Newsletter January, 2021- First Presbyterian Ridgewood, NJ
Updated: Jan 30
Recently I was asked to write an online devotional for my alma mater, Pittsburgh Theological Seminary. The assigned date was January 1, 2021. The devotional is based on a scripture passage from the Daily Lectionary for January 1 - Psalm 8. I share it with you below.
1 O Lord, our Sovereign, how majestic is your name in all the earth! You have set your glory above the heavens. 2 Out of the mouths of babes and infants you have founded a bulwark because of your foes, to silence the enemy and the avenger. 3 When I look at your heavens, the work of your fingers, the moon and the stars that you have established; 4 what are human beings that you are mindful of them, mortals that you care for them? 5 Yet you have made them a little lower than God, and crowned them with glory and honor. 6 You have given them dominion over the works of your
hands; you have put all things under their feet, 7 all sheep and oxen, and also the beasts of the field, 8 the birds of the air, and the fish of the sea, whatever passes along the paths of the seas. 9 O Lord, our Sovereign, how majestic is your name in all the earth!
A Devotional Reflection on (Evening) Psalm 8
By Rev. Bruce Ballantine
As we look forward to the Day of Epiphany, I am reminded that over time God has manifested Godself in a multitude of ways. And just as God once used a star to lead the Gentile Magi to Bethlehem where they discovered and worshiped the Christ child, sometimes even today God uses stars to get our attention.
In 2008, following a late dinner in a rural guest house in Malawi, my friends and I walked
outside and were immediately star-struck. Looking up at the heavens, our vision unhindered by clouds or artificial light, we were dazzled by the beauty and brightness of countless stars, sparkling like diamonds painted across the canvas of the dark June sky.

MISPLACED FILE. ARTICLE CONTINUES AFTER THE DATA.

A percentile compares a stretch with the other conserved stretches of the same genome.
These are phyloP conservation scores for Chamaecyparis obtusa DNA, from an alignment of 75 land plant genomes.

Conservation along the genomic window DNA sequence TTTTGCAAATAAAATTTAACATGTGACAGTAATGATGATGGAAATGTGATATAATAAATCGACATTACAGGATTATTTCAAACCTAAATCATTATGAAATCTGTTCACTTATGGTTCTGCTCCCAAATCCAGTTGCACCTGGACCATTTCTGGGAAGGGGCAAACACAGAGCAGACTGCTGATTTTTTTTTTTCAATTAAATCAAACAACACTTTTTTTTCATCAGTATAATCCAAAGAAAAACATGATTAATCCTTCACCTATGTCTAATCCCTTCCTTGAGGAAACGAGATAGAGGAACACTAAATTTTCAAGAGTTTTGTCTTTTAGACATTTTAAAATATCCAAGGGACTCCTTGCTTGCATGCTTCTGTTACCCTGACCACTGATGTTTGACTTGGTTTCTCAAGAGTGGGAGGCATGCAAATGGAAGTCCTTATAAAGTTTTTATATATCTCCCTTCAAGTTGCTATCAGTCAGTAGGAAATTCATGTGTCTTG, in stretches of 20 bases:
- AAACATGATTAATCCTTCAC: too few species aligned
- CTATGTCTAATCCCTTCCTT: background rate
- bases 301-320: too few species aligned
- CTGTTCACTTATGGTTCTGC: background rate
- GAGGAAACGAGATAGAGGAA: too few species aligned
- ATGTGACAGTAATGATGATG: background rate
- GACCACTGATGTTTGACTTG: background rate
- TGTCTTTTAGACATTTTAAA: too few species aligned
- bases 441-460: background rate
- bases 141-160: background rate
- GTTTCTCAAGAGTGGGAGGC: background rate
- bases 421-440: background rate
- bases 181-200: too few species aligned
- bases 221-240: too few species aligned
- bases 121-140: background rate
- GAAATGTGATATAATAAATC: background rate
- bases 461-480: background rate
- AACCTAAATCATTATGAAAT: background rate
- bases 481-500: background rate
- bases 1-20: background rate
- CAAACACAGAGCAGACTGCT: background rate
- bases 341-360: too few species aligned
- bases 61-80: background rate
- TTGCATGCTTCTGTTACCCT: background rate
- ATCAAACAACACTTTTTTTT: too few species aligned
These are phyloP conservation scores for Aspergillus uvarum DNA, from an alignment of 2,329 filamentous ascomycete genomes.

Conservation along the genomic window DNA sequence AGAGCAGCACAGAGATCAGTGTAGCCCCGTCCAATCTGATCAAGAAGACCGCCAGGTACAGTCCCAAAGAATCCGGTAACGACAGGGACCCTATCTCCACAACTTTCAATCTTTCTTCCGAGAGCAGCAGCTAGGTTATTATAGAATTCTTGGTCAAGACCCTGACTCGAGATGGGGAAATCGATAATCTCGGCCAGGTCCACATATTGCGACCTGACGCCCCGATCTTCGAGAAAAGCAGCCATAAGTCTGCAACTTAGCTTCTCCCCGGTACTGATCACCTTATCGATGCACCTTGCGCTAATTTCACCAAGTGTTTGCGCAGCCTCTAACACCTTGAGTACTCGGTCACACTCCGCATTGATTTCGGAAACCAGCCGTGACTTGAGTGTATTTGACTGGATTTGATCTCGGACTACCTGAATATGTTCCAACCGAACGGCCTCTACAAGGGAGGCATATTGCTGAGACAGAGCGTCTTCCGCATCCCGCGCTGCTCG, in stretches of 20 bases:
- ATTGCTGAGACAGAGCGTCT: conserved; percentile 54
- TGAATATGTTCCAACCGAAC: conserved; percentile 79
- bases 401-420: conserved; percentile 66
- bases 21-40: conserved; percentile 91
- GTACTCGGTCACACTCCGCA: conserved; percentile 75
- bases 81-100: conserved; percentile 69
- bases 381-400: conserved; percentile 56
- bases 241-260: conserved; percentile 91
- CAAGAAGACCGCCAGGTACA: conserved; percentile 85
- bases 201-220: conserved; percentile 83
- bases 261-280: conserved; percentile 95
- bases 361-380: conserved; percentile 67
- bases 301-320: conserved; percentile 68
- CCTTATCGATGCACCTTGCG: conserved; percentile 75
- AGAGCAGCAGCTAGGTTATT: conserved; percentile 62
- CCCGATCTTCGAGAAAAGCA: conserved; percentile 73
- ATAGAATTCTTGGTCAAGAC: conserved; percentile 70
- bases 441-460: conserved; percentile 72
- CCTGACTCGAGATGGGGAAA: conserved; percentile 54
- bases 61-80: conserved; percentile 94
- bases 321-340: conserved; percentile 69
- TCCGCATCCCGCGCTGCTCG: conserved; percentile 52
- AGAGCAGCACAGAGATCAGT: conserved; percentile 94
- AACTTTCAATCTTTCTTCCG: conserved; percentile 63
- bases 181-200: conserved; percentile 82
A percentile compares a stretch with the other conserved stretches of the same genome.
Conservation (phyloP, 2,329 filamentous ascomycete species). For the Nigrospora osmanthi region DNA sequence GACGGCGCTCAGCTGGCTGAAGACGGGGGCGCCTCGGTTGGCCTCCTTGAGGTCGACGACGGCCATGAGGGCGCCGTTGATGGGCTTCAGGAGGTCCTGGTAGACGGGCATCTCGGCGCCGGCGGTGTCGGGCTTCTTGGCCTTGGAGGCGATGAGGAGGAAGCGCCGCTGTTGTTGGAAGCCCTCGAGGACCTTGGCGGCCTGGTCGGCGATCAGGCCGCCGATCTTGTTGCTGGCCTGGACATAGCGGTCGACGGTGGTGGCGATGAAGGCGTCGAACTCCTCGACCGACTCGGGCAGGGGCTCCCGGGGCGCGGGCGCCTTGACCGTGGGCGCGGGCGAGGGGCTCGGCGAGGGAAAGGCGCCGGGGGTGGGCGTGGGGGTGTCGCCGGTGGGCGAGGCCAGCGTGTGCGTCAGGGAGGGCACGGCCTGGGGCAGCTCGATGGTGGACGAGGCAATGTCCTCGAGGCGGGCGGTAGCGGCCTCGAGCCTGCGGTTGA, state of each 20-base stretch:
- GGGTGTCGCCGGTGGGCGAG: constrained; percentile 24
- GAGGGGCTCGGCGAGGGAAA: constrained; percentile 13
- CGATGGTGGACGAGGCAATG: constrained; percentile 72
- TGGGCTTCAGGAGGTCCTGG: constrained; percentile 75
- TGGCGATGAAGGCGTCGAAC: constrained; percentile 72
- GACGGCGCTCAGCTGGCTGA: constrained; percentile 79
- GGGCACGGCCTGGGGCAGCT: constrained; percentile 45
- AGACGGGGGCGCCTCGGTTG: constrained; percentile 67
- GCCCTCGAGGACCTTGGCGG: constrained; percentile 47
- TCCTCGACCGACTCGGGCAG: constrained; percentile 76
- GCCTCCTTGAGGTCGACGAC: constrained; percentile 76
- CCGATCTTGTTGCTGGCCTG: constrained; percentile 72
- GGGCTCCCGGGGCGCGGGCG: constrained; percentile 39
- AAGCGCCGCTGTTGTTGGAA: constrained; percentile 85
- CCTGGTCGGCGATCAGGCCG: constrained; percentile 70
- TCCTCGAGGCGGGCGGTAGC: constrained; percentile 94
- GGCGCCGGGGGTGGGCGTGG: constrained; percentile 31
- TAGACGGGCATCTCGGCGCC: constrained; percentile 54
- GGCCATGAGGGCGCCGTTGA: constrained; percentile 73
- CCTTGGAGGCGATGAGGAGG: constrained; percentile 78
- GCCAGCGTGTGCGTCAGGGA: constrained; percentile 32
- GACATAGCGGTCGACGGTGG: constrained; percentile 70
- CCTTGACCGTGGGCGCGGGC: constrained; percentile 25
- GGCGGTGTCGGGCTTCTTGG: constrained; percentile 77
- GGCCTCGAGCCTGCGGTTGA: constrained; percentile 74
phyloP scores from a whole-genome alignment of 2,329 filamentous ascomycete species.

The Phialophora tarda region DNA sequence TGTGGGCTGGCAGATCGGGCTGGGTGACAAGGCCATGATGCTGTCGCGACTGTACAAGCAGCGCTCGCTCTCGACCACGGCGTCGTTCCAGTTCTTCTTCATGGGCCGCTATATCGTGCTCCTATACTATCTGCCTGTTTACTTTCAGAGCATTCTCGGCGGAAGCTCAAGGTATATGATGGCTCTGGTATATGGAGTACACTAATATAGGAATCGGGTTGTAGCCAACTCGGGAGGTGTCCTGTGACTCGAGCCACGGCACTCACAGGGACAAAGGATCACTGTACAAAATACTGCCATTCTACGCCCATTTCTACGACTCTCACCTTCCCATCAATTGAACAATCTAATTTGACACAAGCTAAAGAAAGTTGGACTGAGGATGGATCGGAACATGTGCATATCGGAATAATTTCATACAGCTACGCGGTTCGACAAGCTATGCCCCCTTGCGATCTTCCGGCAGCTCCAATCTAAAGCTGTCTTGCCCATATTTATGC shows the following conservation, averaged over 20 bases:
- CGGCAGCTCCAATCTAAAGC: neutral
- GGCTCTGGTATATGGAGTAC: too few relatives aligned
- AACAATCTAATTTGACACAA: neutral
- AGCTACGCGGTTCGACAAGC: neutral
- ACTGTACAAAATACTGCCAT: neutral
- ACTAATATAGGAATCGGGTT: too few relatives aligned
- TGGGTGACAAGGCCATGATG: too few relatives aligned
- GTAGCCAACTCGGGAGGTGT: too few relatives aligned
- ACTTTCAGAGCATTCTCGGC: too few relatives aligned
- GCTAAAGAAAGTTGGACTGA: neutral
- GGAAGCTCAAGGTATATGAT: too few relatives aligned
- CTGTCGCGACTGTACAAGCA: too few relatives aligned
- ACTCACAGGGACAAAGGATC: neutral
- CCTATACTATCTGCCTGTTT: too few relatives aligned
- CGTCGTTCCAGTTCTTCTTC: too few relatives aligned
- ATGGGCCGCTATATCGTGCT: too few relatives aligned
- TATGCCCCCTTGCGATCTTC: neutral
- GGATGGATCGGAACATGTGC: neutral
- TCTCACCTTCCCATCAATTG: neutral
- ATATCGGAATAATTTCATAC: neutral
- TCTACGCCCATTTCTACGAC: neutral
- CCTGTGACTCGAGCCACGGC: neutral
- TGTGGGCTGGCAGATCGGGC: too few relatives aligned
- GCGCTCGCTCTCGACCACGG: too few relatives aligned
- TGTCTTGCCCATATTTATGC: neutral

As I recall, after a moment of silence, someone uttered the familiar words of the psalmist, “When I look at your heavens, the work of your fingers, the moon and the stars that you have established; what are human beings that you are mindful of them, mortals that you care for them?”
I have since come to appreciate Eugene Peterson’s rendering of the same words in The Message: “I look up at your macro-skies, dark and enormous, your handmade sky-jewelry, Moon and stars mounted in their settings. Then I look at my micro-self and wonder, Why do you bother with us?”
It’s a fitting but perhaps disturbing question as we consider the majesty of God, the vastness of the universe, and what, at times, may feel like our own insignificance.
Yet the psalmist goes on to remind us that God has made human beings a little lower than God, and crowned us with glory and honor. As people created by God, we have intrinsic value and dignity. We matter. What’s more, God has given us a job to do. Specifically, God has given us dominion over creation.
Unfortunately, too many have understood dominion as a license to dominate the earth and its non-human life forms; as a license to exploit the earth and its resources for profit, without regard for the damage which such exploitation might cause; as a license to freely harm the environment, if that’s what it takes to support a certain lifestyle. In the words of the 1970 Joni Mitchell song, “we paved paradise and put up a parking lot.”
However, dominion, as understood biblically, does not mean to exploit creation but to exercise care for God’s domain, in much the same way that a just ruler would care for those living in his or her realm. It means to act as responsible stewards of God’s creation.
So, the next time you see a sky full of stars, may you be reminded, not only of the majesty of God, but also that as people created by God, we have intrinsic value and dignity. Not only that, we’ve been given a job to do: creation care. May we do our job well!
Prayer: Majestic God, creator of all that is good and beautiful, so inspire us to be faithful stewards of your good creation that we might leave to future generations a healthy planet capable of sustaining life. Amen.